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Macmillan guest post #5: Mother's Day 2018: A letter to my mother

Hi mum,

It's me. Mother's Day is on Sunday.

It has been nearly eight years since you left and I thought I would write to tell you how I've felt since and what has happened in that time.

You won't be surprised to hear that written words cannot adequately express how much I miss you. It's true that time does heal but that healing process can be slow and laboured. I remember how I felt in the first few days after you passed away; I was absent from the world and felt incongruously numb yet pained. Nowadays, the burn of grief is still present but has shifted from the sharp and deep cut to a dark, dull ache. Sometimes, all it takes is a song, a film, a conversation, a thought, and I can be transported back to being beside you in the hospice and I am in pieces all over again. Crying before my thoughts formulate on how I feel or what I'm thinking; it's strange. At times, I even welcome it as it's the only time I can drag memories of you back, even if they were some of the worst.

I do not know why my enduring memories of you are largely confined to those last days in the hospice. Maybe because they were the most scarring few days of my life which will haunt me forever. It was excruciating watching you wither before my eyes. I'm sorry mum. It seems like it's a lot harder to invest in the good memories we shared, even though those memories far outweigh the bad ones. I'm crying now thinking about it and all I know is that I wish you were still here, but not if you were still fighting your illness even despite my selfish desire to have you around.

I carry a photo of you in my wallet but it has faded over the years and your face is barely visible. Unfortunately, my memories of you have deteriorated in a similar fashion and I have lost a lot of the sharper details. I am profoundly saddened by this. However, I know you won't need me to convince you that you mean a lot more to me than my poor memory implies.

Lung cancer is cruel and as you stared out into the hospice garden from your bed, I wondered what occupied your mind. I regret not speaking to you more in your final days. I didn't want to take up your energy with you fighting for every breath as your lungs turned to stone. Sometimes you would look at me in that mask and I would see your faint smile behind the green plastic around your face. Your smile was resilient, but I was not. I just wanted to hold you and never let go. I was desperate to reminisce about my childhood with you, to bring back that nostalgic joy. Instead, I sat silently beside you, numb and raw with a deep feeling of despair. Lost in my own thoughts, lost in every sense of the word.

Some nights, I dream about you. These are the type of dreams that I don't want to wake from. Dreams I would pay to have. We are never doing anything special in those dreams, but it's a place where your health is not marred by the fierce disease that broke you. And, you're present. Alive. Your skin in warm and glowing, no longer grey and clammy as it was when I held your hand in the final days. These moments are precious to me even if they are not real.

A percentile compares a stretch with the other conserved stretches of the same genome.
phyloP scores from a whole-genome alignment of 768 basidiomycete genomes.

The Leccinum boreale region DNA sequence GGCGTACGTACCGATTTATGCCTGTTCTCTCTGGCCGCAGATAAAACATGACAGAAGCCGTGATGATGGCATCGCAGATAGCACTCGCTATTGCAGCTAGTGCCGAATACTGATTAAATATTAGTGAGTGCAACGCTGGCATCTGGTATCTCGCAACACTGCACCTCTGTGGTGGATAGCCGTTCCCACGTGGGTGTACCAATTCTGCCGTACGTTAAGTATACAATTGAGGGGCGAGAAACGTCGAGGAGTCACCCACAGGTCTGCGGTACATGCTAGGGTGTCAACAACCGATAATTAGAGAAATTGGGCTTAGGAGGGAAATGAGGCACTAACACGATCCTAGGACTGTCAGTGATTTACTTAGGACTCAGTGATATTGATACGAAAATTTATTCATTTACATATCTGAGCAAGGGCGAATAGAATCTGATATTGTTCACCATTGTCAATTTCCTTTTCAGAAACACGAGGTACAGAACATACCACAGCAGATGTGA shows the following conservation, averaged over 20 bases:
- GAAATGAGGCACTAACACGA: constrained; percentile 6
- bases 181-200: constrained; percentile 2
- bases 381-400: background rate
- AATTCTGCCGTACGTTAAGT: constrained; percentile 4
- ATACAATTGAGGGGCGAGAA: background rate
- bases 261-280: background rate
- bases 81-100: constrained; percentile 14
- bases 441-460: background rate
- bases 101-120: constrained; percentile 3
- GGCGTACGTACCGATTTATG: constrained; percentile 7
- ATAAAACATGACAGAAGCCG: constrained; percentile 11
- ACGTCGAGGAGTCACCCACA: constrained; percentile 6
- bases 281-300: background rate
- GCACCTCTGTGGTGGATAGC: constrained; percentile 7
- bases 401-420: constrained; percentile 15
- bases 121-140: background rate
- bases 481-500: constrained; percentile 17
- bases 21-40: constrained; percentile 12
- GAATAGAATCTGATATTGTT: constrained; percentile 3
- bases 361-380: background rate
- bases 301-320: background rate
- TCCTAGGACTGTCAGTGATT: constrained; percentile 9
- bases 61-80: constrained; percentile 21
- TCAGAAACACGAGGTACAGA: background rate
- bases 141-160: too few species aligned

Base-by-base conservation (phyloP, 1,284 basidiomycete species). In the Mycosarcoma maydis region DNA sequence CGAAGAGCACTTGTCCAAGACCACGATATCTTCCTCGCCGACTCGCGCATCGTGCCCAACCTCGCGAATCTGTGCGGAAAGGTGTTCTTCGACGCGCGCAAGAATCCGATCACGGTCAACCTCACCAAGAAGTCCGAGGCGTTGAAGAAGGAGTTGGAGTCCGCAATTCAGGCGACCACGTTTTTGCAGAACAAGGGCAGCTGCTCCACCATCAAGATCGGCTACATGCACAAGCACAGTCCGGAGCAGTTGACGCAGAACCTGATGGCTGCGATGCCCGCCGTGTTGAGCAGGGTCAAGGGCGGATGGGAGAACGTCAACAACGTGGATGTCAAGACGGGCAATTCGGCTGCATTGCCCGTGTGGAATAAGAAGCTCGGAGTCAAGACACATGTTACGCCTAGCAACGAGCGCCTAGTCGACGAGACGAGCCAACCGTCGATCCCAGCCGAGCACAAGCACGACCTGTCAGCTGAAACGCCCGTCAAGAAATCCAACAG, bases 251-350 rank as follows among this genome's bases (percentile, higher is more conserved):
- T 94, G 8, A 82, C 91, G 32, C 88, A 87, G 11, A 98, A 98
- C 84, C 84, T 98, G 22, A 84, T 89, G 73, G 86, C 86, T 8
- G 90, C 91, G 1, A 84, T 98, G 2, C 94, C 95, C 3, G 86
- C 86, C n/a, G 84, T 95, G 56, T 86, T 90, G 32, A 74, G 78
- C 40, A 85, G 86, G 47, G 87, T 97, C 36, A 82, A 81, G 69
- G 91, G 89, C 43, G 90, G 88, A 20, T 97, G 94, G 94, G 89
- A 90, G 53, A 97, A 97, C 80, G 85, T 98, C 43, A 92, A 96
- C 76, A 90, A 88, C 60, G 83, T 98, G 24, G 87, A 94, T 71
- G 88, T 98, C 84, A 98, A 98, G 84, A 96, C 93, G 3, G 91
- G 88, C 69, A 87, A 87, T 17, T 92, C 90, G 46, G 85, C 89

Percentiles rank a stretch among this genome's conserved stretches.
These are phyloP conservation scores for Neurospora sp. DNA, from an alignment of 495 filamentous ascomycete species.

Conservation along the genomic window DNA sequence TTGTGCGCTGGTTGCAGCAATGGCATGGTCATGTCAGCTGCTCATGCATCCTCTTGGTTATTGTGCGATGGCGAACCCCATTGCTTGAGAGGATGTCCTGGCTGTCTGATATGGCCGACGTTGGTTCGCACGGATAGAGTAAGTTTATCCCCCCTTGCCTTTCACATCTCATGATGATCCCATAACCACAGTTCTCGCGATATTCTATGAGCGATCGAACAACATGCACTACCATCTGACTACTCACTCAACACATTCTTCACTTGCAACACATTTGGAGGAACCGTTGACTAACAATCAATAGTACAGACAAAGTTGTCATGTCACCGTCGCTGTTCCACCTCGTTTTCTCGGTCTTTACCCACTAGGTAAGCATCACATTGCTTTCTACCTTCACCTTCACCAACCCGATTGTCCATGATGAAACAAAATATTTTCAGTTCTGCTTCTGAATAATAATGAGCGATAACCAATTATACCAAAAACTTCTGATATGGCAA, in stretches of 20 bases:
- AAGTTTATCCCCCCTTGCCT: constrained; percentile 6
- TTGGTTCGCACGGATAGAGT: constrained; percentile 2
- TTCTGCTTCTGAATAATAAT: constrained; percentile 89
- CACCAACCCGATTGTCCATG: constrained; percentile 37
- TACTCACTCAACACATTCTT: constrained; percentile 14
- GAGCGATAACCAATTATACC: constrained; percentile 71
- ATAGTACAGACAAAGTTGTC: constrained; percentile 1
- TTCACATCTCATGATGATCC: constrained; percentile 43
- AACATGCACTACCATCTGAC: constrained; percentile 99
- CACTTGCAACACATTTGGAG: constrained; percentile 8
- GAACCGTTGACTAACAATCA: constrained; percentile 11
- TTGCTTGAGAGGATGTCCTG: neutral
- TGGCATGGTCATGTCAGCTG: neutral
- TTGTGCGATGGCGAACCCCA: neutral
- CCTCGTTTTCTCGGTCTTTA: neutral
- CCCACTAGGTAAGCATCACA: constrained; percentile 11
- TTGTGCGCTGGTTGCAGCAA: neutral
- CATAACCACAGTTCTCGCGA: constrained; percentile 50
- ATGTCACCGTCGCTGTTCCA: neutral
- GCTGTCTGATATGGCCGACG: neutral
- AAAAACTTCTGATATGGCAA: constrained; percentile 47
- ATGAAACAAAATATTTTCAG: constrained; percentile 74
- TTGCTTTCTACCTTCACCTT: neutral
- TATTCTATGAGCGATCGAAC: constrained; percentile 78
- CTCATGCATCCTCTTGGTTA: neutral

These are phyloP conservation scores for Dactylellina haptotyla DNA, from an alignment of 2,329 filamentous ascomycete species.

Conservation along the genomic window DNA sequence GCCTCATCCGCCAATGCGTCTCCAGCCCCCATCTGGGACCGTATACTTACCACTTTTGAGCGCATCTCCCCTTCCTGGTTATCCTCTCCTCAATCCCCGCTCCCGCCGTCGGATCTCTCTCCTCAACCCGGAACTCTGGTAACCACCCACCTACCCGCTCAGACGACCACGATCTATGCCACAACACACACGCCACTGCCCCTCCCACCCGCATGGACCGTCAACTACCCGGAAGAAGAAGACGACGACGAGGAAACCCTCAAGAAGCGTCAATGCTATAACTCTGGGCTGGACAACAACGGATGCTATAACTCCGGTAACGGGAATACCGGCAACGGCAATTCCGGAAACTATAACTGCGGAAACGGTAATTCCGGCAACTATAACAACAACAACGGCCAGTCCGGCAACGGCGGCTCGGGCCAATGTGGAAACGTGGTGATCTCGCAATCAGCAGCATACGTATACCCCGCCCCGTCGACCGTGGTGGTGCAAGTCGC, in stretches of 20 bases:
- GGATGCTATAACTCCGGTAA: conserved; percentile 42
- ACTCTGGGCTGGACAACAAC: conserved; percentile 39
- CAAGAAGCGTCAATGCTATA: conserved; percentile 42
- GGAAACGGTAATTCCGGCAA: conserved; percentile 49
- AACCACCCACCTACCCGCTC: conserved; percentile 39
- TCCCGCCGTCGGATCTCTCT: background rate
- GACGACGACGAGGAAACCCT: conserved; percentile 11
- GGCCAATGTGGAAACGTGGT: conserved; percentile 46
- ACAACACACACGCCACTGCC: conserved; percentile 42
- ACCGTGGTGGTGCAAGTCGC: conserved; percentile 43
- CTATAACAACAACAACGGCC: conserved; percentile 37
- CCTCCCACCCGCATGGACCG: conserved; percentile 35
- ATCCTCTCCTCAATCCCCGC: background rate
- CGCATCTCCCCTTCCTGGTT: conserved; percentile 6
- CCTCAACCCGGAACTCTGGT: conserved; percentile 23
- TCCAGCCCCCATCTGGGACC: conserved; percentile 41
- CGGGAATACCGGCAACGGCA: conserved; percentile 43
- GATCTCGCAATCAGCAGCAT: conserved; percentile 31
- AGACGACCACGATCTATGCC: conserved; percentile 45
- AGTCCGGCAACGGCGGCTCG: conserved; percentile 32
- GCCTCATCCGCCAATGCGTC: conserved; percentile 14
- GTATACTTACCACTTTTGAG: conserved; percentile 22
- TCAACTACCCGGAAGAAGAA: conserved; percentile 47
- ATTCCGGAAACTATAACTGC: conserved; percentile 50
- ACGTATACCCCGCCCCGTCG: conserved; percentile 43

But it's always bittersweet. My subconscious always detects the truth, as inevitably I am roused from sleep, usually by a sound that I am all too familiar with. I wake only to realise that I have been crying in my sleep and, despite fighting the urge to wake, my own anguished sobs have shattered the utopia. I never realised that sadness could permeate even my unconsciousness, but clearly that's how much you mean to me.

Mother's Day reminds me that there's so much I wish you could have been here for. Since you left, we've had three children, can you believe it? The Pioneer (5 years), The Wrecking Ball (3 years), and The Allergy Baby (1 year). I tell them about you so they know about Little Nanny and how you used to care for us and cook the most delicious food. From my anecdotes, they think you are the best chef in the world and they ask if you can come back to cook for them. I try not to be sad around them when I talk about you because I want them to have positive thoughts about their Little Nanny, but sometimes their questions catch me off-guard and my body language may betray my answers.

We spend some nights looking through the photo book we made for you and often we talk about what Little Nanny is doing as a star in the sky. The Pioneer prays for you to come back and gets frustrated and sad that his prayers are not answered. Maybe he has an inkling of just how precious you were and maybe he senses that I am trying to hide how broken I am still.

Remember, before you passed, you gave me Chinese names for a boy and a girl for any children I might have? Well, we gave them those names, but when we had a third child we had no chosen name to give her. So, we decided to give her a Chinese name derived from your childhood nickname. Now, all of our children have names that are connected to you. It's a nice way to keep you in all of our memories.

There's so much more that I could write and maybe I will write to you again. I just wanted to take an opportunity to remind myself of how precious you are and how you will always be in my heart, even if my mind fails me.

Happy Mother's Day mum, and shine bright in the night sky just like you did here on Earth.

Love you.


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